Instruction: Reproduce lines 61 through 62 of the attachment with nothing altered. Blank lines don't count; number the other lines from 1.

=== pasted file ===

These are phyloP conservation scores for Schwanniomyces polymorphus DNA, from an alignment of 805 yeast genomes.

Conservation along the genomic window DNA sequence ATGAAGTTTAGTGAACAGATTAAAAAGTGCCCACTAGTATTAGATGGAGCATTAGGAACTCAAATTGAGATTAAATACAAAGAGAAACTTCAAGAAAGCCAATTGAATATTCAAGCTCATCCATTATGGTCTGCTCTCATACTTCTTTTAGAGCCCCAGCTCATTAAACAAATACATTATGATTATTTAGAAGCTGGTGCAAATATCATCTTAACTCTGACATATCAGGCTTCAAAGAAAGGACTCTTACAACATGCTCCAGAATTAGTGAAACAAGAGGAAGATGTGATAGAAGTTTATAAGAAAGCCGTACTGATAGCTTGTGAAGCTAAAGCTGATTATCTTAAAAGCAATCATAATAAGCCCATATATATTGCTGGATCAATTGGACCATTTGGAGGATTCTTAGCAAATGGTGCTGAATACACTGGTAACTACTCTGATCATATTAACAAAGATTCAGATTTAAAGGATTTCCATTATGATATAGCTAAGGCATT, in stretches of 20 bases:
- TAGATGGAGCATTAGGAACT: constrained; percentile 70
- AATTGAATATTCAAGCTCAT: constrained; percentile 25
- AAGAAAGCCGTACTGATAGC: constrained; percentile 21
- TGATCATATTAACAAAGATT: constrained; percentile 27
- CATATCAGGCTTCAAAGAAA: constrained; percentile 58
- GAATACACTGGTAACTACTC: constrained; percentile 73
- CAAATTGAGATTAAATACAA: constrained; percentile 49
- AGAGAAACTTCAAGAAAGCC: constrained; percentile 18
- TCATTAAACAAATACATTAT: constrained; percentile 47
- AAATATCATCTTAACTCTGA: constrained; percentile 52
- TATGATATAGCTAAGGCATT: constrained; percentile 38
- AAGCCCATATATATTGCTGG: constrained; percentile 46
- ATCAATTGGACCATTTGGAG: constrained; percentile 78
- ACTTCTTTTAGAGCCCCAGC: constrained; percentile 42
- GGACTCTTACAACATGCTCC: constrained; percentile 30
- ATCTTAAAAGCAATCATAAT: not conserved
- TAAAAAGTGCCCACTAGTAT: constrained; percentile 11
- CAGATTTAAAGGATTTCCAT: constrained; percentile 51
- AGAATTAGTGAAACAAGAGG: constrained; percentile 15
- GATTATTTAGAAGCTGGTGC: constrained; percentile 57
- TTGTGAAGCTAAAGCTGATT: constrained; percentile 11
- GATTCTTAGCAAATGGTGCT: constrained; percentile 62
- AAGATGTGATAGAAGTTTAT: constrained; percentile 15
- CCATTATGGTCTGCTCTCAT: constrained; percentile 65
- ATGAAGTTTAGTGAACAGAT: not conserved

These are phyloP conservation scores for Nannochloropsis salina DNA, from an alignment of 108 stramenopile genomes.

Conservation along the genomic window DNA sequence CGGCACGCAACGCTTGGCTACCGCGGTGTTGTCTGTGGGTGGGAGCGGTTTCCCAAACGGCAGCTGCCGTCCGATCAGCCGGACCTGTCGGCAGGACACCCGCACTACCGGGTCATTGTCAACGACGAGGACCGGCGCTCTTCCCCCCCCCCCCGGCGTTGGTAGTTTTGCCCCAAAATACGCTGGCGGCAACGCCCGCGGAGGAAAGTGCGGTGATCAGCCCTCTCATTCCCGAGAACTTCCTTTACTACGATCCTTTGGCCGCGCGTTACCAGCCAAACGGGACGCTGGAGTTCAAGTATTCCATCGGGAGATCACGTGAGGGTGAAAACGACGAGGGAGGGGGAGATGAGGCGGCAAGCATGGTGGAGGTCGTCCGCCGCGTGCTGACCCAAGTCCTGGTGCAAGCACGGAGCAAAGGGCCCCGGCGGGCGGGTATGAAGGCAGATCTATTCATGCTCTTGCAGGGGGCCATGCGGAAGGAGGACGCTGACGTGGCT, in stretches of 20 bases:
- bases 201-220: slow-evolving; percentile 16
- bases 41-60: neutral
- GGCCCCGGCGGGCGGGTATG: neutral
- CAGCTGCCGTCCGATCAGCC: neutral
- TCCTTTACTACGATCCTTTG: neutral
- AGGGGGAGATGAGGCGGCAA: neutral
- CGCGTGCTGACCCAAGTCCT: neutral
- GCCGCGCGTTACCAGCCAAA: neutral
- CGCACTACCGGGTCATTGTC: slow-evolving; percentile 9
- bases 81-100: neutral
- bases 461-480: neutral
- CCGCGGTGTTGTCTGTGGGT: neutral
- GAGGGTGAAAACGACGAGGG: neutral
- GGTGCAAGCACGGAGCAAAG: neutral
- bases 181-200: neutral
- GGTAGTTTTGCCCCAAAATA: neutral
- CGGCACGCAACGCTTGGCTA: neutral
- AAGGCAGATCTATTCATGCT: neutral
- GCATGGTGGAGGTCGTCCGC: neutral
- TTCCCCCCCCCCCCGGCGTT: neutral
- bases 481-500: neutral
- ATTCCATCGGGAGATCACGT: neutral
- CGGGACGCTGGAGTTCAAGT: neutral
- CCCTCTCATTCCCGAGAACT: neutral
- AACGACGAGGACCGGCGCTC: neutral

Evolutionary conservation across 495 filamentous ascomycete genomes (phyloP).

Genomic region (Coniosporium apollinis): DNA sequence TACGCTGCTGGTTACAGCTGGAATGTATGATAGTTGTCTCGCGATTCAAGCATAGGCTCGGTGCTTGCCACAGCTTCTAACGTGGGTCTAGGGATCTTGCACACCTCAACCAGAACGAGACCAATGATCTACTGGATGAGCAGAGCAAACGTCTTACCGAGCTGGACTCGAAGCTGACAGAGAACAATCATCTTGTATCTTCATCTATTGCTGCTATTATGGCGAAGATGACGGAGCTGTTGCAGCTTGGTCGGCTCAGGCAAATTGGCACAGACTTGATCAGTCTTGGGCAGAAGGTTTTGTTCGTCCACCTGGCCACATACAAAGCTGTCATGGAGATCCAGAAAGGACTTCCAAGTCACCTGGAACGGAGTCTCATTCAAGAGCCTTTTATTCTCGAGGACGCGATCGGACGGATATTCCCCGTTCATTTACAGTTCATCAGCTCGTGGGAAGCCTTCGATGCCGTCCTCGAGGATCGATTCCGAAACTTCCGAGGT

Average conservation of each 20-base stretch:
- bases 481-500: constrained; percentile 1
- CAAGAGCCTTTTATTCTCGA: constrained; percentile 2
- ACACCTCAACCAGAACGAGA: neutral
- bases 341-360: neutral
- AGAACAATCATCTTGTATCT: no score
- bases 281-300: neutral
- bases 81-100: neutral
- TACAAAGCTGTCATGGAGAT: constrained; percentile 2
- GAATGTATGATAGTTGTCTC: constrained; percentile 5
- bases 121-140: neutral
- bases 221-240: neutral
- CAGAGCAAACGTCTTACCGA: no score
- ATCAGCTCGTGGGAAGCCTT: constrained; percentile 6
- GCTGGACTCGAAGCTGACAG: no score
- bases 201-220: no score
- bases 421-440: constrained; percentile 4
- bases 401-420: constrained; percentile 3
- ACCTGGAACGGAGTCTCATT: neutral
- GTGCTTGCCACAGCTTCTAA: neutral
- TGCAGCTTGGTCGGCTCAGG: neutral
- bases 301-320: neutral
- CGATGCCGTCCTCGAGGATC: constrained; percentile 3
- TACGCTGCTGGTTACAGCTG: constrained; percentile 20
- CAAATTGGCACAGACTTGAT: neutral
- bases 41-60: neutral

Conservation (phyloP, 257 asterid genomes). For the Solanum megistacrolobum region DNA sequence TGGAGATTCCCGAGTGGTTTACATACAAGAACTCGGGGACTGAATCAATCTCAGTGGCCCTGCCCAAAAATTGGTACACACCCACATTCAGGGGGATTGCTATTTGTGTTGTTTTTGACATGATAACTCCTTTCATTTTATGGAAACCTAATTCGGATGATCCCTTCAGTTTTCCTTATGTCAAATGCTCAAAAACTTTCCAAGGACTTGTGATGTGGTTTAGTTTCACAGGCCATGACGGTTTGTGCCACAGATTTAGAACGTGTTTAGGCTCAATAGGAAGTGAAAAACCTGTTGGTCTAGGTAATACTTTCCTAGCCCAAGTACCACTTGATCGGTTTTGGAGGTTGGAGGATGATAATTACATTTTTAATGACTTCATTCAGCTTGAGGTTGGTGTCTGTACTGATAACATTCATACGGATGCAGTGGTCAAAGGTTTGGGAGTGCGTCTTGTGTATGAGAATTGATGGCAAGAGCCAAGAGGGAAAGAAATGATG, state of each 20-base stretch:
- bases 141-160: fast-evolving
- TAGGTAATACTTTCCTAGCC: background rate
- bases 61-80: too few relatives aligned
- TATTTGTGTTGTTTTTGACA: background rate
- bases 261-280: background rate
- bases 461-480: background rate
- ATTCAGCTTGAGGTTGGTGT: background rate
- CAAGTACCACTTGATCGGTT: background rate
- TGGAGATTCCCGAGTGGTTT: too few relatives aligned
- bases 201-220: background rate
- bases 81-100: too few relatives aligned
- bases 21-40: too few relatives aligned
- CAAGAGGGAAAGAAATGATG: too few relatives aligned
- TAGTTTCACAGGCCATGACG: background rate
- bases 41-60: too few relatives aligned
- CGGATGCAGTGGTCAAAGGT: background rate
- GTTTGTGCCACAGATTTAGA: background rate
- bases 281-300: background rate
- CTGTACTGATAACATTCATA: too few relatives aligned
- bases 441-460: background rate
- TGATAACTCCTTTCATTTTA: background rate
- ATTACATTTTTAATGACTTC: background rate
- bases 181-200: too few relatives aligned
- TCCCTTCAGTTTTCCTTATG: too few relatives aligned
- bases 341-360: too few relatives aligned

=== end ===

- bases 341-360: neutral
- AGAACAATCATCTTGTATCT: no score